Christophe Coste was barely 20 when we first met. He had recently taken over his grandfather's estate, Domaine de la Charite, in Saze, to the west of Avignon where he made some good wines from the Cotes du Rhone and Villages appellations. Now, his village, Signargues, has been promoted to a named village, he is president of the sydicate, he is married to Sandrine with whom he has two young daughters and he now makes a dozen or so wines including one from a recently acquired hectare of old-vine Grenache in the Gallimardes sector of Chateauneuf-du-Pape. Not a bad decade!
If all that isn't enough, Christophe made the only wines outside Chateauneuf in 2008 which I can honestly say I would be happy to stack my own cellar with. His 2008 CDR Villages Signargues "Bastien" is packed with kirsch and garrigues, very full with great texture and length. A superb wine for the difficult vintage.
Even better, the 2008 CDR Villages Signargues "Cayenne" is more or less the same with a lovely, gentle veneer of oakiness. Excellent balance without any of the hint of bitterness which some other wines of the vintage have displayed.
We discussed why his wines were so much better than most others. Christophe joked that it was his winemaking and, of course, that has much to do with it. The weather was, perhaps, a little kinder to him than to producers in the eastern Vaucluse (Signargues is in the Gard) but Christophe has acquired various bits of kit including top of the range sorting tables which can pick out only the very ripest of grapes. A shrewd investment for vintages such as this.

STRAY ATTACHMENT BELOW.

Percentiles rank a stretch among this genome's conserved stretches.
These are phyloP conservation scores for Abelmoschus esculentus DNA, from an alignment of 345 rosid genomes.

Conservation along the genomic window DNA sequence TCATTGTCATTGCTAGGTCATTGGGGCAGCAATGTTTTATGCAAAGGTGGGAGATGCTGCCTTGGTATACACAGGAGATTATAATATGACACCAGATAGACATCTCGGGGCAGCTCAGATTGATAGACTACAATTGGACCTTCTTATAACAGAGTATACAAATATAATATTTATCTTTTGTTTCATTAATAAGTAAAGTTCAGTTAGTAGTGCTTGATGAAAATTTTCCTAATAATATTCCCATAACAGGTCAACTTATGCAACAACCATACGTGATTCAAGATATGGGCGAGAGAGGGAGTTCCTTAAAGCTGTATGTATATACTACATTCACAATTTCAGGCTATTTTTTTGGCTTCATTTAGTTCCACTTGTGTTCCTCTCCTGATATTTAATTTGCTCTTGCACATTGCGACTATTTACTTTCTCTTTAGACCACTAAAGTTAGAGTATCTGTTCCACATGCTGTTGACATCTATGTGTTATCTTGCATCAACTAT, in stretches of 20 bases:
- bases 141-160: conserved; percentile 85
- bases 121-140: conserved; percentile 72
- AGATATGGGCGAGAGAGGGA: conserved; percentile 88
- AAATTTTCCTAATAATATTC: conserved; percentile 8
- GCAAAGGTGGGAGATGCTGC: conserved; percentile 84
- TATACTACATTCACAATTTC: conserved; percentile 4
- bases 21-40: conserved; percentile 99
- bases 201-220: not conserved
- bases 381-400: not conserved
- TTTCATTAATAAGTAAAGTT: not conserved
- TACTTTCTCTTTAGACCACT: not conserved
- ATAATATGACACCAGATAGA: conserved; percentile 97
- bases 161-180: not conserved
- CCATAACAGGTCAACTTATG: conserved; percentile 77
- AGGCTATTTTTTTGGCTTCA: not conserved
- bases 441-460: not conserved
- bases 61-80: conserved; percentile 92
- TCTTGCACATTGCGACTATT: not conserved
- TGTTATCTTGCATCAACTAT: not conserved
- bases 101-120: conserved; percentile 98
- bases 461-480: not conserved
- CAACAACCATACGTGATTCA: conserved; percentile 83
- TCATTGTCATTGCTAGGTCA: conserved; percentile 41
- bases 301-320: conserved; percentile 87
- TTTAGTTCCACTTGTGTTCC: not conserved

The one wine he has still from 2007 was always going to be a winner. I have a case at home already and was pleased to taste it again at the estate to see how it is developing. Now drinkable (although with much further to go), the 2007 Cotes du Rhone "Ombres" is Christophe's way of putting top Northern Rhone Syrah or good, cool-climate New World Syrah in its place. Elegant and long with lots of black fruit, a whiff of mint and wrapped in a little new oak, this is simply gorgeous.
Finally, we tasted the 2009 Chateauneuf-du-Pape Chateau Capucine named after Christophe's oldest daughter. This is going to be an excellent wine and, with Christophe's skills, an estate to follow. He is clearly going for the prestige end of the market quality wise but, knowing Christophe, it will be priced extremely competitively (around £220 per dozen in bond). At first tasting, this pure Grenache wine is quite tannic with rich cherry fruit but, warming it up in the glass a little reveals all sorts of nuances including liquorice, garrigue herbs and spices but, as with all great wines, it is the texture that is the key to its quality. The oak used is second hand so imparts little if any flavour but assists in the textural development. Give it a couple of years to develop further and enjoy it over the next five years although it will, no doubt, go on much longer. A star is born!